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PJSC VTB Bank v Laptev [2020] EWHC 321 (Ch) concerned a petition brought by a Russian bank against a debtor in circumstances in which the relationship between the parties was governed by Russian law and the debtor was already the subject of bankruptcy proceedings in Russia in which the bank had registered its claim as a creditor. The English petition was defended on the basis that the bank had no standing to petition, the creditor being compelled to prove in the Russian bankruptcy; and on the basis that the debtor did not reside and had no place(s) of residence in the jurisdiction.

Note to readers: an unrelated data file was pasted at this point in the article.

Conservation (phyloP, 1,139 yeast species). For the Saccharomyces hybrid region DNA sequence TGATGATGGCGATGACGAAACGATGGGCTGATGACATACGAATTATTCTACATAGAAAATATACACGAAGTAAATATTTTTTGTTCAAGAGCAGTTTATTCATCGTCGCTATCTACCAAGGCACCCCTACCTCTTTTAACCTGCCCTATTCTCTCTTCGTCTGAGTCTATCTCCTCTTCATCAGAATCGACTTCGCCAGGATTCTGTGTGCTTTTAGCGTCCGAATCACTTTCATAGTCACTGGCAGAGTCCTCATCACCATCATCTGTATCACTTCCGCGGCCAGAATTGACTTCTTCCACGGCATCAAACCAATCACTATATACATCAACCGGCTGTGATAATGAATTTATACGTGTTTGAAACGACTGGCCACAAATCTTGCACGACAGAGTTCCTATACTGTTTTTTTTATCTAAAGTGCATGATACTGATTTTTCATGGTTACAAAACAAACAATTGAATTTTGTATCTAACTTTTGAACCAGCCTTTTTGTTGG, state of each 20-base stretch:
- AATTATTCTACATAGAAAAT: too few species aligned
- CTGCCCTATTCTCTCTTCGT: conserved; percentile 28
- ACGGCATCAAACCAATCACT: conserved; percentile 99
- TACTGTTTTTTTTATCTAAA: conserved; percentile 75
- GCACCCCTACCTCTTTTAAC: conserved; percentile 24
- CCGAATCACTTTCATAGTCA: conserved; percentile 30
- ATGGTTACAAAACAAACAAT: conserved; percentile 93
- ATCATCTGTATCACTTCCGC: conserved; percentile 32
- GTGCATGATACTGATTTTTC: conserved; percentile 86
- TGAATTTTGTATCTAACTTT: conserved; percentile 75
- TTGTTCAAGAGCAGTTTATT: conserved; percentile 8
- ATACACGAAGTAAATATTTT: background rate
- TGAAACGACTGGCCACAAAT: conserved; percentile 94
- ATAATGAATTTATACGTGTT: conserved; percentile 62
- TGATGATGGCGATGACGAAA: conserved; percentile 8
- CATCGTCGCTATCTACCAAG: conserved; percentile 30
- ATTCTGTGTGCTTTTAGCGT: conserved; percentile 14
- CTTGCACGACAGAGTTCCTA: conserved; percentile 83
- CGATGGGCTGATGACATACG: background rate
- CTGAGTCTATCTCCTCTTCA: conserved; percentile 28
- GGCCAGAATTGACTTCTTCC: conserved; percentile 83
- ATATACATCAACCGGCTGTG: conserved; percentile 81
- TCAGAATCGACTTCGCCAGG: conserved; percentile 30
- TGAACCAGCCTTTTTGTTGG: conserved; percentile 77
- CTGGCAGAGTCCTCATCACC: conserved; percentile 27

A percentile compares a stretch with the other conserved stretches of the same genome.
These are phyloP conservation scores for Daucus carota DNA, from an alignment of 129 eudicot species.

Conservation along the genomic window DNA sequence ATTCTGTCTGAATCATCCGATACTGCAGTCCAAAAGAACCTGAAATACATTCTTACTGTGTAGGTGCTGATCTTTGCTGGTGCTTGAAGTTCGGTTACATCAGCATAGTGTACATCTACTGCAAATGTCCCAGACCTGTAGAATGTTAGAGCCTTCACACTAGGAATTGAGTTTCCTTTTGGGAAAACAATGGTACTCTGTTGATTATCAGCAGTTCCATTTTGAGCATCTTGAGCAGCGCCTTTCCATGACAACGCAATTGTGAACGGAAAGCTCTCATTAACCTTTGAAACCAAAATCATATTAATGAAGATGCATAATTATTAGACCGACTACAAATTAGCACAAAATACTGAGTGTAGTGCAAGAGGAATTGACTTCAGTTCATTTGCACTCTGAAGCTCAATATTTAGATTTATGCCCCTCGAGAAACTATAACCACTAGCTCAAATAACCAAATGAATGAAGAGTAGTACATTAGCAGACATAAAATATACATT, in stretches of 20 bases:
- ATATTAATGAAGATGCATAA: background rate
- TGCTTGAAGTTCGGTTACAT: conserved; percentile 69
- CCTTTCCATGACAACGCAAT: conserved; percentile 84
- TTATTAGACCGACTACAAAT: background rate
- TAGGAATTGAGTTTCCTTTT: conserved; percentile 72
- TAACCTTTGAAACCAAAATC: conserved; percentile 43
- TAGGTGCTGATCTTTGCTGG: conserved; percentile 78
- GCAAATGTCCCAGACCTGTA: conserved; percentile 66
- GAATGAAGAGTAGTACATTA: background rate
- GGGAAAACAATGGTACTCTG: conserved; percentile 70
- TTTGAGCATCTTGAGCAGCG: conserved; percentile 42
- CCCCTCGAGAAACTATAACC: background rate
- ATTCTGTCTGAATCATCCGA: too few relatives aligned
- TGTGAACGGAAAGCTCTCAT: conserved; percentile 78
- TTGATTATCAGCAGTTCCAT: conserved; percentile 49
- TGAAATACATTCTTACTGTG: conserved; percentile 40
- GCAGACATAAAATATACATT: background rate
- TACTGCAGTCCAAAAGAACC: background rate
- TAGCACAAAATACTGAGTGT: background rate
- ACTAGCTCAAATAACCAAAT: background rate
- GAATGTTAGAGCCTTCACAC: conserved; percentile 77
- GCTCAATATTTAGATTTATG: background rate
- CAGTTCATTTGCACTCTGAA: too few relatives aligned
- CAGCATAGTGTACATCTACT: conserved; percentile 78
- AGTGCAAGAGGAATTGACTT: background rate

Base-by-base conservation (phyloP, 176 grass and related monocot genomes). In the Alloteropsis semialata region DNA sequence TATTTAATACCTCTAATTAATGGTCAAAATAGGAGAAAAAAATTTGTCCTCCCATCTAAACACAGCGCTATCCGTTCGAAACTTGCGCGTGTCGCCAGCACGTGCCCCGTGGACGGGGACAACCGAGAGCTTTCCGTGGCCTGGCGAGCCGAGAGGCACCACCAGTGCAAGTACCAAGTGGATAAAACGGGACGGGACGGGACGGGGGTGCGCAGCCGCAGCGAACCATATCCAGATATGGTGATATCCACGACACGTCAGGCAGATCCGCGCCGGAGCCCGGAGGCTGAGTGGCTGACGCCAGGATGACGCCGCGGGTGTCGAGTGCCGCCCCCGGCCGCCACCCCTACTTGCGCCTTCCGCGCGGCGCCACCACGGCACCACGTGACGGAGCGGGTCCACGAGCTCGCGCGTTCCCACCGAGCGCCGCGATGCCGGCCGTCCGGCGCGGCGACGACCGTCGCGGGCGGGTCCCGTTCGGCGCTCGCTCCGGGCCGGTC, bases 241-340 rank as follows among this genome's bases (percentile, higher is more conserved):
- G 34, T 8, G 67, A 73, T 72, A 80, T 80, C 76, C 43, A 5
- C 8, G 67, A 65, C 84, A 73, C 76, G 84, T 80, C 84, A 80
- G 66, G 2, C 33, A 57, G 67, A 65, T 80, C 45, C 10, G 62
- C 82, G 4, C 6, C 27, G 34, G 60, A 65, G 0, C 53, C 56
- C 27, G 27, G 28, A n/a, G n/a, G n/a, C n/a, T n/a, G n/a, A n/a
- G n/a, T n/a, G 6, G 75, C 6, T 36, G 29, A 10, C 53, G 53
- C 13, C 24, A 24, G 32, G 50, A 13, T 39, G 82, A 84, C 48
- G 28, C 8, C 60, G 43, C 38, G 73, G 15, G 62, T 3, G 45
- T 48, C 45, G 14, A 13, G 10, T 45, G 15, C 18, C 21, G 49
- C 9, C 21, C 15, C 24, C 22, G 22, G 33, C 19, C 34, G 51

ICC judge Burton held that Russian law governed the creditor’s substantive and procedural rights, if only on a temporary basis; but for the period during which Russian law meant that the registration of creditors’ claims was the sole remedy available, it would be inconsistent to grant a creditor an alternative remedy, so the petition should be dismissed. However, applying the approach to the issue of residence which the court took in Reynolds Porter Chamberlain LLP v Khan[2017] BPIR 722, and finding the debtor’s evidence on the point unsatisfactory, the judge found on the facts that the debtor had two places of residence in the jurisdiction, one in London and another in Virginia Water, so that, but for the locus point, the court would have had jurisdiction to make a bankruptcy order.


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